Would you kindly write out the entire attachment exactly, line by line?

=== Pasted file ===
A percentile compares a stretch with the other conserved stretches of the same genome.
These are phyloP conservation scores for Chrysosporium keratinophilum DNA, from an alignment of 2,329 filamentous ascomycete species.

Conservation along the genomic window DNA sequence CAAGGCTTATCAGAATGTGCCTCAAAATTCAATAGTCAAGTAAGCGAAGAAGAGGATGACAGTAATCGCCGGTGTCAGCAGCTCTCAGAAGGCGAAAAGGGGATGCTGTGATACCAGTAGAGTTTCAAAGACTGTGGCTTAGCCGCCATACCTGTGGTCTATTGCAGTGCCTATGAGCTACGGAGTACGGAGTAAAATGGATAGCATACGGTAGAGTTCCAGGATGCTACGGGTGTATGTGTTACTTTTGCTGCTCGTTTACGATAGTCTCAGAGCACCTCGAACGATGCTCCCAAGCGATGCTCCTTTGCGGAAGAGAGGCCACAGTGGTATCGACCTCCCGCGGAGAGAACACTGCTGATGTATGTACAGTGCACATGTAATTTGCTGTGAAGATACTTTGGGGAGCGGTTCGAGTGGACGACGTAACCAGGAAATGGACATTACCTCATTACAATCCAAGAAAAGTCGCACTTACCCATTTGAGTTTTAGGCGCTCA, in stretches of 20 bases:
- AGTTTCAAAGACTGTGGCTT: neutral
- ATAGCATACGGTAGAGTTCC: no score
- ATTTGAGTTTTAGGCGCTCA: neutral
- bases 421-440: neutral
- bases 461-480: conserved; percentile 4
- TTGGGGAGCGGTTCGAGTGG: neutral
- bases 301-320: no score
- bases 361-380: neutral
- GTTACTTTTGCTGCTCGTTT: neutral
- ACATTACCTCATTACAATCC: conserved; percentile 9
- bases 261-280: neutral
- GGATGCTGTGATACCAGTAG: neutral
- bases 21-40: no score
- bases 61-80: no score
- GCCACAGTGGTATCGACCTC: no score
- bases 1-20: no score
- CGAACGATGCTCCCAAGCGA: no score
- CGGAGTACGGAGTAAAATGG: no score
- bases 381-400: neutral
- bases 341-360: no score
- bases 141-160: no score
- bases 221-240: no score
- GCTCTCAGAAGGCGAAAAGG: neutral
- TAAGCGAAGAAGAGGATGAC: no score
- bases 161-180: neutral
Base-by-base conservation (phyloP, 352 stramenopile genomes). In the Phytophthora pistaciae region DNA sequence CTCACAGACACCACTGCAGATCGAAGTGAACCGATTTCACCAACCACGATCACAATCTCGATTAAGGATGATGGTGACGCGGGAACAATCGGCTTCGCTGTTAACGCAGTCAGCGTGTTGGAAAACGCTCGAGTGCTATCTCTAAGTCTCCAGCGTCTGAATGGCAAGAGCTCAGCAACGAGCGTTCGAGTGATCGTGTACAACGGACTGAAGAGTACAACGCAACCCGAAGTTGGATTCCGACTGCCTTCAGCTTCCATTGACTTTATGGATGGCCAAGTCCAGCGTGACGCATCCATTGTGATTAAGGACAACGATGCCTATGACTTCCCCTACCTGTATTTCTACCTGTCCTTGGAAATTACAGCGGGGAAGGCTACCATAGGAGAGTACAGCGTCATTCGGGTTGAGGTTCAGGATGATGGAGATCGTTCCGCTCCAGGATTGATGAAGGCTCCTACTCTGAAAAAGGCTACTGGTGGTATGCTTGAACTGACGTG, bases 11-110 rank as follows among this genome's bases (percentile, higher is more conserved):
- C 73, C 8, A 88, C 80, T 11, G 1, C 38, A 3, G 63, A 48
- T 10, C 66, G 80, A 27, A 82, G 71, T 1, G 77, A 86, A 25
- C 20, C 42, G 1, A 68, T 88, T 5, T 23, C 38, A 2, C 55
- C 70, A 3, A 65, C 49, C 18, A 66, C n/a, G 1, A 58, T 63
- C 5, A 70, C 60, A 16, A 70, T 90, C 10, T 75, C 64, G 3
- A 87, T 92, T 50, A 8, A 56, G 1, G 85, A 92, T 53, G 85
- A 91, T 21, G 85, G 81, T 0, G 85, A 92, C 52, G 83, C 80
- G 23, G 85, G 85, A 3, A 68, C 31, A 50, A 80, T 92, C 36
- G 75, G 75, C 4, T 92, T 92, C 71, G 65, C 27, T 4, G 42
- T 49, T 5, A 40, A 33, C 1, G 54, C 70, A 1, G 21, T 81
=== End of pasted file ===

A percentile compares a stretch with the other conserved stretches of the same genome.
These are phyloP conservation scores for Chrysosporium keratinophilum DNA, from an alignment of 2,329 filamentous ascomycete species.

Conservation along the genomic window DNA sequence CAAGGCTTATCAGAATGTGCCTCAAAATTCAATAGTCAAGTAAGCGAAGAAGAGGATGACAGTAATCGCCGGTGTCAGCAGCTCTCAGAAGGCGAAAAGGGGATGCTGTGATACCAGTAGAGTTTCAAAGACTGTGGCTTAGCCGCCATACCTGTGGTCTATTGCAGTGCCTATGAGCTACGGAGTACGGAGTAAAATGGATAGCATACGGTAGAGTTCCAGGATGCTACGGGTGTATGTGTTACTTTTGCTGCTCGTTTACGATAGTCTCAGAGCACCTCGAACGATGCTCCCAAGCGATGCTCCTTTGCGGAAGAGAGGCCACAGTGGTATCGACCTCCCGCGGAGAGAACACTGCTGATGTATGTACAGTGCACATGTAATTTGCTGTGAAGATACTTTGGGGAGCGGTTCGAGTGGACGACGTAACCAGGAAATGGACATTACCTCATTACAATCCAAGAAAAGTCGCACTTACCCATTTGAGTTTTAGGCGCTCA, in stretches of 20 bases:
- AGTTTCAAAGACTGTGGCTT: neutral
- ATAGCATACGGTAGAGTTCC: no score
- ATTTGAGTTTTAGGCGCTCA: neutral
- bases 421-440: neutral
- bases 461-480: conserved; percentile 4
- TTGGGGAGCGGTTCGAGTGG: neutral
- bases 301-320: no score
- bases 361-380: neutral
- GTTACTTTTGCTGCTCGTTT: neutral
- ACATTACCTCATTACAATCC: conserved; percentile 9
- bases 261-280: neutral
- GGATGCTGTGATACCAGTAG: neutral
- bases 21-40: no score
- bases 61-80: no score
- GCCACAGTGGTATCGACCTC: no score
- bases 1-20: no score
- CGAACGATGCTCCCAAGCGA: no score
- CGGAGTACGGAGTAAAATGG: no score
- bases 381-400: neutral
- bases 341-360: no score
- bases 141-160: no score
- bases 221-240: no score
- GCTCTCAGAAGGCGAAAAGG: neutral
- TAAGCGAAGAAGAGGATGAC: no score
- bases 161-180: neutral
Base-by-base conservation (phyloP, 352 stramenopile genomes). In the Phytophthora pistaciae region DNA sequence CTCACAGACACCACTGCAGATCGAAGTGAACCGATTTCACCAACCACGATCACAATCTCGATTAAGGATGATGGTGACGCGGGAACAATCGGCTTCGCTGTTAACGCAGTCAGCGTGTTGGAAAACGCTCGAGTGCTATCTCTAAGTCTCCAGCGTCTGAATGGCAAGAGCTCAGCAACGAGCGTTCGAGTGATCGTGTACAACGGACTGAAGAGTACAACGCAACCCGAAGTTGGATTCCGACTGCCTTCAGCTTCCATTGACTTTATGGATGGCCAAGTCCAGCGTGACGCATCCATTGTGATTAAGGACAACGATGCCTATGACTTCCCCTACCTGTATTTCTACCTGTCCTTGGAAATTACAGCGGGGAAGGCTACCATAGGAGAGTACAGCGTCATTCGGGTTGAGGTTCAGGATGATGGAGATCGTTCCGCTCCAGGATTGATGAAGGCTCCTACTCTGAAAAAGGCTACTGGTGGTATGCTTGAACTGACGTG, bases 11-110 rank as follows among this genome's bases (percentile, higher is more conserved):
- C 73, C 8, A 88, C 80, T 11, G 1, C 38, A 3, G 63, A 48
- T 10, C 66, G 80, A 27, A 82, G 71, T 1, G 77, A 86, A 25
- C 20, C 42, G 1, A 68, T 88, T 5, T 23, C 38, A 2, C 55
- C 70, A 3, A 65, C 49, C 18, A 66, C n/a, G 1, A 58, T 63
- C 5, A 70, C 60, A 16, A 70, T 90, C 10, T 75, C 64, G 3
- A 87, T 92, T 50, A 8, A 56, G 1, G 85, A 92, T 53, G 85
- A 91, T 21, G 85, G 81, T 0, G 85, A 92, C 52, G 83, C 80
- G 23, G 85, G 85, A 3, A 68, C 31, A 50, A 80, T 92, C 36
- G 75, G 75, C 4, T 92, T 92, C 71, G 65, C 27, T 4, G 42
- T 49, T 5, A 40, A 33, C 1, G 54, C 70, A 1, G 21, T 81